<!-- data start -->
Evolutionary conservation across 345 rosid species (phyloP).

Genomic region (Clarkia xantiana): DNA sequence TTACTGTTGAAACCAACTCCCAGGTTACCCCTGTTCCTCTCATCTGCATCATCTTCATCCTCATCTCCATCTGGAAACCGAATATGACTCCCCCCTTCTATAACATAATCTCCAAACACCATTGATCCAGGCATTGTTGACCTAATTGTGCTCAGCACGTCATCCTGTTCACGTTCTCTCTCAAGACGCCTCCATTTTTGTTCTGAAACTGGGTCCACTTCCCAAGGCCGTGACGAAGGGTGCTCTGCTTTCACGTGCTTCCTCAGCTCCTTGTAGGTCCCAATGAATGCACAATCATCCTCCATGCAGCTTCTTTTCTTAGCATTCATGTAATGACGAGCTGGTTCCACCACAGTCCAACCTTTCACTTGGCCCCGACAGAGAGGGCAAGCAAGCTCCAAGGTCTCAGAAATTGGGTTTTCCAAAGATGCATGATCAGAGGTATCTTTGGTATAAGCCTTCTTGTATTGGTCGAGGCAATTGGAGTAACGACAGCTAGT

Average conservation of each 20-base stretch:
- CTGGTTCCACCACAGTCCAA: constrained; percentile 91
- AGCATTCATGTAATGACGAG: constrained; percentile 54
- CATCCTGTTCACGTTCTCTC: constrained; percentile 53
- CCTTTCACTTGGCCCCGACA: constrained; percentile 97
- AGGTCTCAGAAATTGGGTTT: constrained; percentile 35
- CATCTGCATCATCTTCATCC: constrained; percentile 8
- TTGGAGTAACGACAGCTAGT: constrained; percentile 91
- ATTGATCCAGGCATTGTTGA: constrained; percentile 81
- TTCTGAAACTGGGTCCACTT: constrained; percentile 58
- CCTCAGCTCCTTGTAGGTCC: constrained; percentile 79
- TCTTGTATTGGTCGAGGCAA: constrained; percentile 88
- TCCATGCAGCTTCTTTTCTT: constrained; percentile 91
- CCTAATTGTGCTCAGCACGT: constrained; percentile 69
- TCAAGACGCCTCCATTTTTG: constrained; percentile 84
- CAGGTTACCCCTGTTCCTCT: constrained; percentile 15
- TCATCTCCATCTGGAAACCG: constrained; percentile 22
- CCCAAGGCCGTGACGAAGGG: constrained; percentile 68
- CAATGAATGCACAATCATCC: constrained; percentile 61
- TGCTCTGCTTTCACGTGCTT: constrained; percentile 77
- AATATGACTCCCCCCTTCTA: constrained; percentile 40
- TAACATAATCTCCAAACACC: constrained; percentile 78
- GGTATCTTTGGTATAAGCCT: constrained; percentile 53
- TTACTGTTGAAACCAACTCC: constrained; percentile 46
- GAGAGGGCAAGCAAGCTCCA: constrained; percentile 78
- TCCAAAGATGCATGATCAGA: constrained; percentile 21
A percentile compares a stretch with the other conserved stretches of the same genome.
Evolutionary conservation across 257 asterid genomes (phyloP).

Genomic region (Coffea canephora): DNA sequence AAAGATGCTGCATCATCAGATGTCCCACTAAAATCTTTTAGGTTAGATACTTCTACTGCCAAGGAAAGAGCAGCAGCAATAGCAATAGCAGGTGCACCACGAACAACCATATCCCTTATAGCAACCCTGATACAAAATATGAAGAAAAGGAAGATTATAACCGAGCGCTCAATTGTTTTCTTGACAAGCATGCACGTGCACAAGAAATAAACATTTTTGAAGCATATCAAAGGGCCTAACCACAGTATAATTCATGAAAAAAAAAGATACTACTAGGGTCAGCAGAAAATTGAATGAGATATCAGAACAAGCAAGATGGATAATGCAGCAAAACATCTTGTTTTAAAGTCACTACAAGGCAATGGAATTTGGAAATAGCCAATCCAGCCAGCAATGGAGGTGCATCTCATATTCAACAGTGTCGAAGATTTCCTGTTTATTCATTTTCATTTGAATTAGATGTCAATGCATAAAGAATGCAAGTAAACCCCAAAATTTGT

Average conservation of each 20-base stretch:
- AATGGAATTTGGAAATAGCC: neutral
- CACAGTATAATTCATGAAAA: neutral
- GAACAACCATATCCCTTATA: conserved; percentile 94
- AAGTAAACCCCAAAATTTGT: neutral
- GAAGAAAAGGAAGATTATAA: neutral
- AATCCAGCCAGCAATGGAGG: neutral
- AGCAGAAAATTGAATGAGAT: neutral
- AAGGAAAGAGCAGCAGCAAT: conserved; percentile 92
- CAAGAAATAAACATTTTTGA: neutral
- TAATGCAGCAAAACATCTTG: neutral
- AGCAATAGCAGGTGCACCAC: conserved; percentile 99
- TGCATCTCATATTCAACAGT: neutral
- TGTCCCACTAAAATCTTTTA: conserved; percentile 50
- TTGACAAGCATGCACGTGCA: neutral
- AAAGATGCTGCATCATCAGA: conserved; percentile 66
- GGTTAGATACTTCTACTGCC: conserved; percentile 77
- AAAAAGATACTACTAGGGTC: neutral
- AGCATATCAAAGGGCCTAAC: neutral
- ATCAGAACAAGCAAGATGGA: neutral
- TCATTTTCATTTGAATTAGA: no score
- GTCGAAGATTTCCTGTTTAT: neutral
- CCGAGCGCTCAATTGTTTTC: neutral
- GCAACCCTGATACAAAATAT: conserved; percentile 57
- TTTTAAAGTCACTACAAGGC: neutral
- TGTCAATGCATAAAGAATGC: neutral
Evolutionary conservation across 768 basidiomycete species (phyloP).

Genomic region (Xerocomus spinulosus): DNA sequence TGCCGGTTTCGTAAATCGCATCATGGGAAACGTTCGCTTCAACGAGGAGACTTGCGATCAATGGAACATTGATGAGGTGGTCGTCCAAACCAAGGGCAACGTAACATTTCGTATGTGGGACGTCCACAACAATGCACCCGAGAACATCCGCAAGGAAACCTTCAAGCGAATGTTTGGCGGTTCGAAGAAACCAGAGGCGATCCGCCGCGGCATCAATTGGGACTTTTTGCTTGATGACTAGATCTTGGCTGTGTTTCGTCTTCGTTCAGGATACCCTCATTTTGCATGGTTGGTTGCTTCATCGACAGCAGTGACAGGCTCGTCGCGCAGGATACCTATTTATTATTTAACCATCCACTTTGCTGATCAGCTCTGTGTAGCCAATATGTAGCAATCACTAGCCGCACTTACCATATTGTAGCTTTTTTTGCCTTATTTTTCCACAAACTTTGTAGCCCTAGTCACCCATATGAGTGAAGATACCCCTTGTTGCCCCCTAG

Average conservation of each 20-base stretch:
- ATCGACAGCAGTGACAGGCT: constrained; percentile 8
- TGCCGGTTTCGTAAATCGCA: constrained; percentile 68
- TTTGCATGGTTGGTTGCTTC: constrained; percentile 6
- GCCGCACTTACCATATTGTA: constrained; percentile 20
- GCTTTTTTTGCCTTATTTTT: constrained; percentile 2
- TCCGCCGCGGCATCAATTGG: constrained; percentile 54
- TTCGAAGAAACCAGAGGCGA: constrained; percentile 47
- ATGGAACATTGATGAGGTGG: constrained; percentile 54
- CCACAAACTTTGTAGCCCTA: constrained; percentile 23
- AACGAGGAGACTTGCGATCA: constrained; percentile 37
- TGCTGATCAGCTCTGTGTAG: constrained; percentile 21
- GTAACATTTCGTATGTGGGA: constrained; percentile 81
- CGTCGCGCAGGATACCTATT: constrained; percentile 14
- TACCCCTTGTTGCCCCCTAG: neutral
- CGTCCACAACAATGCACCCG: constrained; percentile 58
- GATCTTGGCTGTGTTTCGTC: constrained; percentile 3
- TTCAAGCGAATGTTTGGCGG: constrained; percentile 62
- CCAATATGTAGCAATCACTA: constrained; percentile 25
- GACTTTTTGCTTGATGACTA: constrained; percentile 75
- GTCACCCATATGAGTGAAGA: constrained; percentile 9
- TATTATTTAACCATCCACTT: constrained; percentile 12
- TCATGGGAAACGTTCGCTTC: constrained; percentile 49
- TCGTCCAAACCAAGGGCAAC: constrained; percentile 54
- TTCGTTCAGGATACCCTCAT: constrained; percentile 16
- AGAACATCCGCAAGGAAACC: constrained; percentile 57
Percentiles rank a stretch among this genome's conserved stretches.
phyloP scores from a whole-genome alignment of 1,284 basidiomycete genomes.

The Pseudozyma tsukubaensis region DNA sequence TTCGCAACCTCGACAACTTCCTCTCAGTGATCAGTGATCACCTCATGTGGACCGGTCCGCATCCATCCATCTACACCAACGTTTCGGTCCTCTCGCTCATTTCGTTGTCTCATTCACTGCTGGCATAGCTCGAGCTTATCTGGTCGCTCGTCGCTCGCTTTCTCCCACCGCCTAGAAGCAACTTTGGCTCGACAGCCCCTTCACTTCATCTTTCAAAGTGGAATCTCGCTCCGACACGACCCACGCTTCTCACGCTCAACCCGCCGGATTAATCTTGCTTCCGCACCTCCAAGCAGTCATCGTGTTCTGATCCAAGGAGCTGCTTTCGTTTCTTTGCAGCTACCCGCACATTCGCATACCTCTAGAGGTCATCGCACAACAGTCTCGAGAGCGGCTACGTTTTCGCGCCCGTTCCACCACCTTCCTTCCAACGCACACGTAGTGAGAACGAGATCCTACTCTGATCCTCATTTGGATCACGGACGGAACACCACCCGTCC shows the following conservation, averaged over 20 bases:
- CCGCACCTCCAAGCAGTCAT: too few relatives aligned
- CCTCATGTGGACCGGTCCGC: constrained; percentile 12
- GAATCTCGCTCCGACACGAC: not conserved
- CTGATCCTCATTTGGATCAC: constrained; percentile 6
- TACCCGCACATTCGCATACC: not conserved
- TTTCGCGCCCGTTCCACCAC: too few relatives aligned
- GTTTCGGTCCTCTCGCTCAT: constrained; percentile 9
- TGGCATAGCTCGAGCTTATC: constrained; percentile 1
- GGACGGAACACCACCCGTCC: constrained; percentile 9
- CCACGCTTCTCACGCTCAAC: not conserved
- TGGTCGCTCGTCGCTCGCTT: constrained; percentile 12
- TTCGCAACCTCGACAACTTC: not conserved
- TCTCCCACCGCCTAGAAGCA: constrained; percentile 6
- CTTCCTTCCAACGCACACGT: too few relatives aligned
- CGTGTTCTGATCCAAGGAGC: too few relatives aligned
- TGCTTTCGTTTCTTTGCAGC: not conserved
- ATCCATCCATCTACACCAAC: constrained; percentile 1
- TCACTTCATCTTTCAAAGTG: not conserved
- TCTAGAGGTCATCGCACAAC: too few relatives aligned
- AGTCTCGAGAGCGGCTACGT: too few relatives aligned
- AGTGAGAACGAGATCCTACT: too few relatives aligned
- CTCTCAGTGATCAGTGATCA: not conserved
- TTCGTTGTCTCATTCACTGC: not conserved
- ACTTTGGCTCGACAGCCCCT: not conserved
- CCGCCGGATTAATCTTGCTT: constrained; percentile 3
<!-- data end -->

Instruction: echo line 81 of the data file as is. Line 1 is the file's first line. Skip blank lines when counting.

- TATTATTTAACCATCCACTT: constrained; percentile 12